The authors of the letter represent a bipartisan effort, and they should be lauded for their efforts: Arizona Rep. Tony Rivero (R-Peoria), Georgia Rep. Vernon Jones (D-Lithonia), Nevada Assemblyman Jim Wheeler (R-Douglas) and Utah Sen. Curtis Bramble (R-Provo). These legislators are among a growing group that suggests a turning of the tide in American culture, one that has had enough with federal interdictions with individuals abilities to promote their own health and make their own decisions in regards to consumption – especially consumptions of innocuous substances like kratom, a relative of the coffee plant.
In a year devoid of good news, we can take solace in the progress that kratom has enjoyed in 2020. Once some semblance of normalcy returns to our societal affairs, we can expect this surge of progress to continue in regards to protections being codified for the kratom community.
It’s things like this that can give a citizen faith in his or her government. Millions of Americans find solace in kratom. With mountains of anecdotal evidence and a growing scientific consensus of its non-toxicity and overall safety, in addition to its medicinal potential, the proliferation of kratom in American society stands in rare company as a gift we’re finding in 2020.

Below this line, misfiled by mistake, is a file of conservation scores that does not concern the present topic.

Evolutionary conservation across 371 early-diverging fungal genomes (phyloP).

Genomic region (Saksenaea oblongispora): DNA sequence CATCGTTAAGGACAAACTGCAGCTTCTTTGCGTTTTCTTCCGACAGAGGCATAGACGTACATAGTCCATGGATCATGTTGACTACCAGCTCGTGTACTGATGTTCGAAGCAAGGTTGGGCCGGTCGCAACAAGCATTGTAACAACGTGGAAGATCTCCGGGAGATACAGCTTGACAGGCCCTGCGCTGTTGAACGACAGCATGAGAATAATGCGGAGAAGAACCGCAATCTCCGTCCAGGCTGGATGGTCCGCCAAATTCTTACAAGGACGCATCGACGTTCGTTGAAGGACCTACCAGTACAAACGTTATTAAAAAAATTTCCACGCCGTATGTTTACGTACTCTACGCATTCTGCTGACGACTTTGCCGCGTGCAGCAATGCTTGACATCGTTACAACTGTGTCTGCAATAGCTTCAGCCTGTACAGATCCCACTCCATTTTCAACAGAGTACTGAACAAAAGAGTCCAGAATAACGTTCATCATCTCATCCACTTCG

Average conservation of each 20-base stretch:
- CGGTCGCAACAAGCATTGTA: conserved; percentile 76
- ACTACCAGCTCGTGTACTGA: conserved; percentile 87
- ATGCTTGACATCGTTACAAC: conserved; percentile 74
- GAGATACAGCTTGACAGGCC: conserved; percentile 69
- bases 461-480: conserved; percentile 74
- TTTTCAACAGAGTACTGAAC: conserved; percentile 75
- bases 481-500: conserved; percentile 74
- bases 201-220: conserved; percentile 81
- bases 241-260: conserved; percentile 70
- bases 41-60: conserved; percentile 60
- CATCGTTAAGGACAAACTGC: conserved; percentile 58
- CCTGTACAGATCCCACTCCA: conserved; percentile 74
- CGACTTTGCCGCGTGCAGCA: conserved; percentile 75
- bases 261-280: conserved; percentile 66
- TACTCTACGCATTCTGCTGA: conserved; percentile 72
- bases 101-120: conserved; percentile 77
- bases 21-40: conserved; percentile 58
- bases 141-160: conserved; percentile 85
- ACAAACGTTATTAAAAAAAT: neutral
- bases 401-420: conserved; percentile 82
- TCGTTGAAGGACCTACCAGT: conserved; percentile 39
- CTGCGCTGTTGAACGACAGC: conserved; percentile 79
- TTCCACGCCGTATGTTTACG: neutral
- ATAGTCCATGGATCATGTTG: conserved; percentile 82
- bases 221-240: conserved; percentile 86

Additional information can be found here, an article that was referenced in the creation of this article:
Nothing in this article is intended to be taken as medical advice. Always consult with your physician before making any choices about your health. Kratom does not cure any diseases. This blog does not suggest that any physician directed medical treatments or programs be replaced by kratom. Kratom should not be used as a replacement for any doctor prescribed medications. Consult with your doctor before you make any decisions regarding kratom. Do not mix kratom with any medications unless you have consulted your doctor first. This space encourages education, moderation, and caution when imbibing information, or any substance. This space does not encourage the consumption of any products as medical treatments, and does not suggest that kratom should be used in place of any doctor prescribed or suggested medicines. Always follow state, local, and federal laws regarding kratom, and all else. This space is intended as a place for educational discourse, contemplation, and conjecture regarding kratom.